sample post install script (my_post_install_tasks)

Assuming we have

we can execute the following script on the new system, to reproduce the configuration of the old system. Note that this is not yet a complete reproduction : we did not restore any data, and therefore it may also be possile that some references in configuration files (eg paths to data directories) can cause problems.

	#!/bin/bash
	
	SERVER="your_server"
	CONFIG_STORE="$SERVER:/root/inventory/baseline"

	echo starting reproduction script
	echo make sure we have the tools and have an up to date system to start with
	apt-get update
	apt-get upgrade
	apt-get dist-upgrade
	apt-get -y install perl debconf debconf-utils rsync

	echo;echo collecting files from server. 
	echo 	when prompted, enter root password on remote server
	cd /tmp
	scp -r $CONFIG_STORE/* /tmp
	
	echo;echo replacing files in /etc
	echo a copy of /etc is saved as /etc.old for recovery
	mkdir /etc.old
	cp -R /etc/* /etc.old

	
	echo;echo synchronising files in /etc
	# we could rsync directly with the files on the remote server as well, but
	# the files have been copied anyway because we used a wildcard
	# this way, we do not have to authenticate with the remote server multiple times
	# rsync i.s.o. cp because it creates directories if needed, before copying files

	rsync -r /tmp/etc/ /etc



	# resetting the  debian-installer selections 
	echo;echo resetting package options
	apt-get update
	debconf-set-selections installeroptions
	debconf-set-selections packageoptions
	apt-get -y dselect-upgrade
	apt-get check
	
	
	# do apt install from package list
	echo installing packages
	apt-get update
	for pkg in $(cat install_packages.list); do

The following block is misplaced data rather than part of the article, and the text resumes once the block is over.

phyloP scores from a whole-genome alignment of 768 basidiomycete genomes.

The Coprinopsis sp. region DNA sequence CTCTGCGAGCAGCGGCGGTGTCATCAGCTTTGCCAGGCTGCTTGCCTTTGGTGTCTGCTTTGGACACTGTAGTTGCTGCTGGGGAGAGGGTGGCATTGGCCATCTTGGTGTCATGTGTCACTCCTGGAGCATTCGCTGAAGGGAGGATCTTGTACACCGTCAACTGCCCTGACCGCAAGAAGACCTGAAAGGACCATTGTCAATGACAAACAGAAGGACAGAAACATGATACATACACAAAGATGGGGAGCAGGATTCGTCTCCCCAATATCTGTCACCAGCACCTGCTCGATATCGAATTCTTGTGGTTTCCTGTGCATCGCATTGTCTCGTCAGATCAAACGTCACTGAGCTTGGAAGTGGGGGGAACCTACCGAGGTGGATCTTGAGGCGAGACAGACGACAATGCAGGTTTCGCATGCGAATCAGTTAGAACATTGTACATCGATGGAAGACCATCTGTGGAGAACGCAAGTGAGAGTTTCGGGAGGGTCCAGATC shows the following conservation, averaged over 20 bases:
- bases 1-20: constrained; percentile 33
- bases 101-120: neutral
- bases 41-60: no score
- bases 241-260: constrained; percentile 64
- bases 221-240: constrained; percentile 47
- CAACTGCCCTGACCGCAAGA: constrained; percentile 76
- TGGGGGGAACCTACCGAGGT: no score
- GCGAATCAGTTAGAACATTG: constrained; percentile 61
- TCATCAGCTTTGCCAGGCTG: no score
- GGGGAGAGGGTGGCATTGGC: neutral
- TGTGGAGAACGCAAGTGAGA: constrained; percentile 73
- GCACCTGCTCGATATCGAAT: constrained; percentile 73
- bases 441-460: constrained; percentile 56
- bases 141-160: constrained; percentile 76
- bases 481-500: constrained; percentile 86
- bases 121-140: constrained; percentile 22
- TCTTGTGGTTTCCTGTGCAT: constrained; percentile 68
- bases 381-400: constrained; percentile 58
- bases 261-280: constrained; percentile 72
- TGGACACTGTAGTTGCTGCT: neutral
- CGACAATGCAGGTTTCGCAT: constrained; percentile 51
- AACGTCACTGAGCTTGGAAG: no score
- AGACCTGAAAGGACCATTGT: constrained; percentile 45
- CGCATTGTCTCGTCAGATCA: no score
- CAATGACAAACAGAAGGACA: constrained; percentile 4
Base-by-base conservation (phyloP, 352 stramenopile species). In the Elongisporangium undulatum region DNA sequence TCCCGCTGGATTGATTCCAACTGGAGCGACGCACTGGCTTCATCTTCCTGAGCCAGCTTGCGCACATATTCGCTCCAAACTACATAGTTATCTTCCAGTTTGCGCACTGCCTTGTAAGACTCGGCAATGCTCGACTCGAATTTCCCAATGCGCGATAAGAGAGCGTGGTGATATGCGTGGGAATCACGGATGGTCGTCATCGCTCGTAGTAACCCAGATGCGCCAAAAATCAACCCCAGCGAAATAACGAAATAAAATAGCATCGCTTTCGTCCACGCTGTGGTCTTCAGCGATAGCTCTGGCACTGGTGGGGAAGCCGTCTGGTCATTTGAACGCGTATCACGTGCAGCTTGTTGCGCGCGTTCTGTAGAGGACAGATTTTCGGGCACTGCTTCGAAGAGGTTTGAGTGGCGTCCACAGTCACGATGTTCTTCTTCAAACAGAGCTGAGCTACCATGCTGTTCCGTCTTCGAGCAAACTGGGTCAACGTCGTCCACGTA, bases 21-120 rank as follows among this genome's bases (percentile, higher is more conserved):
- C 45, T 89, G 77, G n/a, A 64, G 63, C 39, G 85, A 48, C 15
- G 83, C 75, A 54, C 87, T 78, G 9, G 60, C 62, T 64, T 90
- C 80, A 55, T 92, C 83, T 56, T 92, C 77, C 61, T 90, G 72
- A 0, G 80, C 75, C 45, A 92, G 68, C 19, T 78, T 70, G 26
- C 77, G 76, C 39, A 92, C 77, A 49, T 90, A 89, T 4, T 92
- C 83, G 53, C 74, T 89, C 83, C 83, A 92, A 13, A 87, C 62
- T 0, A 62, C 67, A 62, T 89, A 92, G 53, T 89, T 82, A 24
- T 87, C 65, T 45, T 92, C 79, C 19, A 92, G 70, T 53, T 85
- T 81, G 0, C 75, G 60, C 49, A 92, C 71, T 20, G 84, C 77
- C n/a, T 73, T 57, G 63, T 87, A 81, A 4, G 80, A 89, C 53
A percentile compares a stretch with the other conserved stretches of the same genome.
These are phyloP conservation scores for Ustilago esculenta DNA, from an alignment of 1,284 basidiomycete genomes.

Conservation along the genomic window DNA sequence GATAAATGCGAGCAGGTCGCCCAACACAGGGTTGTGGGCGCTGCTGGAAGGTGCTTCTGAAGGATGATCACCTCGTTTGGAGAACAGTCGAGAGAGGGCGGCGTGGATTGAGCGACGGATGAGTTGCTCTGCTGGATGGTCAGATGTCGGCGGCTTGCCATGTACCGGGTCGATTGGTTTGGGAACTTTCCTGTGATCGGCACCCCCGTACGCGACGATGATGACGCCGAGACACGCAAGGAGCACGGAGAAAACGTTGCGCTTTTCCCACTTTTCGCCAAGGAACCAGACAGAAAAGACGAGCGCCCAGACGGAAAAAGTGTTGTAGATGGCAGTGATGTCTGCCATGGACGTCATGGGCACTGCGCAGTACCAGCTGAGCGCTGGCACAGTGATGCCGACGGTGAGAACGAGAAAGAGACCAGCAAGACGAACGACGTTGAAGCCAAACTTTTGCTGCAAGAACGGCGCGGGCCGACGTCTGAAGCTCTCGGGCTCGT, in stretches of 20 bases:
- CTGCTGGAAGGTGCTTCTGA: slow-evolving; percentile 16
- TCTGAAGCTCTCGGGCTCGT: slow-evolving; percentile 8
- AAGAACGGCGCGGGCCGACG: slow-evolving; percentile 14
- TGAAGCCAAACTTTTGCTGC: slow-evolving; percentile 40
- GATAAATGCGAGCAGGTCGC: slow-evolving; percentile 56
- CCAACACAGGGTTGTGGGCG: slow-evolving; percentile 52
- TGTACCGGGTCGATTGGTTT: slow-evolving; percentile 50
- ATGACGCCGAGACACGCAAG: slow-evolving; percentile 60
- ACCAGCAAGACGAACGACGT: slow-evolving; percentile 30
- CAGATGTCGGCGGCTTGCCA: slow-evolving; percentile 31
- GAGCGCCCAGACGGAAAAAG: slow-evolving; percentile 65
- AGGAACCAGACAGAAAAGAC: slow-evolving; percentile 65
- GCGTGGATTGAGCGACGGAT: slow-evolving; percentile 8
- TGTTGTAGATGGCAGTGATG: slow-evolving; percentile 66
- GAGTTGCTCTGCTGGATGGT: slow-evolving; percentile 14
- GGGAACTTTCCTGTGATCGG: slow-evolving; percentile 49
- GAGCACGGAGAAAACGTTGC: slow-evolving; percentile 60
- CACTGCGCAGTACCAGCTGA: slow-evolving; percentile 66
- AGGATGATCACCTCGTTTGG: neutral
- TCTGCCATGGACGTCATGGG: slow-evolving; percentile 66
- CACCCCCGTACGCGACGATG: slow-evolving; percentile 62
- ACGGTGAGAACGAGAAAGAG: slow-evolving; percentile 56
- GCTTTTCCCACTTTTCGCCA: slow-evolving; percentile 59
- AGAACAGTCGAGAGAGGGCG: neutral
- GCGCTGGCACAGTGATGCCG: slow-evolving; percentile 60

echo; echo processing package $pkg
		apt-get -y install --force-yes $pkg
	done
	apt-get check


	## asuming bash for root's shell and script started from /root/.bash_profile
	## remove the call to my_post_install_tasks
	## so it won't be executed again

	# rm /root/my_post_install_tasks
	# sed -e '@/root/my_post_install_tasks@d' /root/.bash_profile

	# depending on the situation, you may want to add statements to restore data here
	# (/home, /srv, maybe a selection from /var, ...)

	
	# finished
	echo 
	echo if there were problems with package installation and configuration due to
	echo missing data directories, create/restore those directories and 
	echo run apt-get install -f to fix things
	echo
	echo 
	echo you've made considerable changes to the system configuration
	echo you might want to reboot to make sure all services / daemons / applications
	echo are executed with their new configuration
	exit
	

Extras

Yet another way to automate the installation and configuration of software, is to create your own debian (.deb) packages with customized configuration files and dependencies to trigger the installation of those packages you want, the way you want them.

All of his should also work with debian-derived distributions such as Ubuntu or others as far as they use debian-installer. here's an ubuntu preseed file that worked form me - you may need to edit it a bit.

When maintaining or running multiple debian systems, apt-proxy, a local Debian mirror, may also be a good idea. You can also create a custom install CD that sets up your Linux the way you want it.

Preseeding can be combined with network boot. You set up a boot server with installation files; the target PC's boot (without operating system), download the installer from the network, and start the installation

And what if we would simply clone an entire system ?
and easily distribute changes to running systems ?

Links on Preseeding


Koen Noens
February 2006
updated June 2006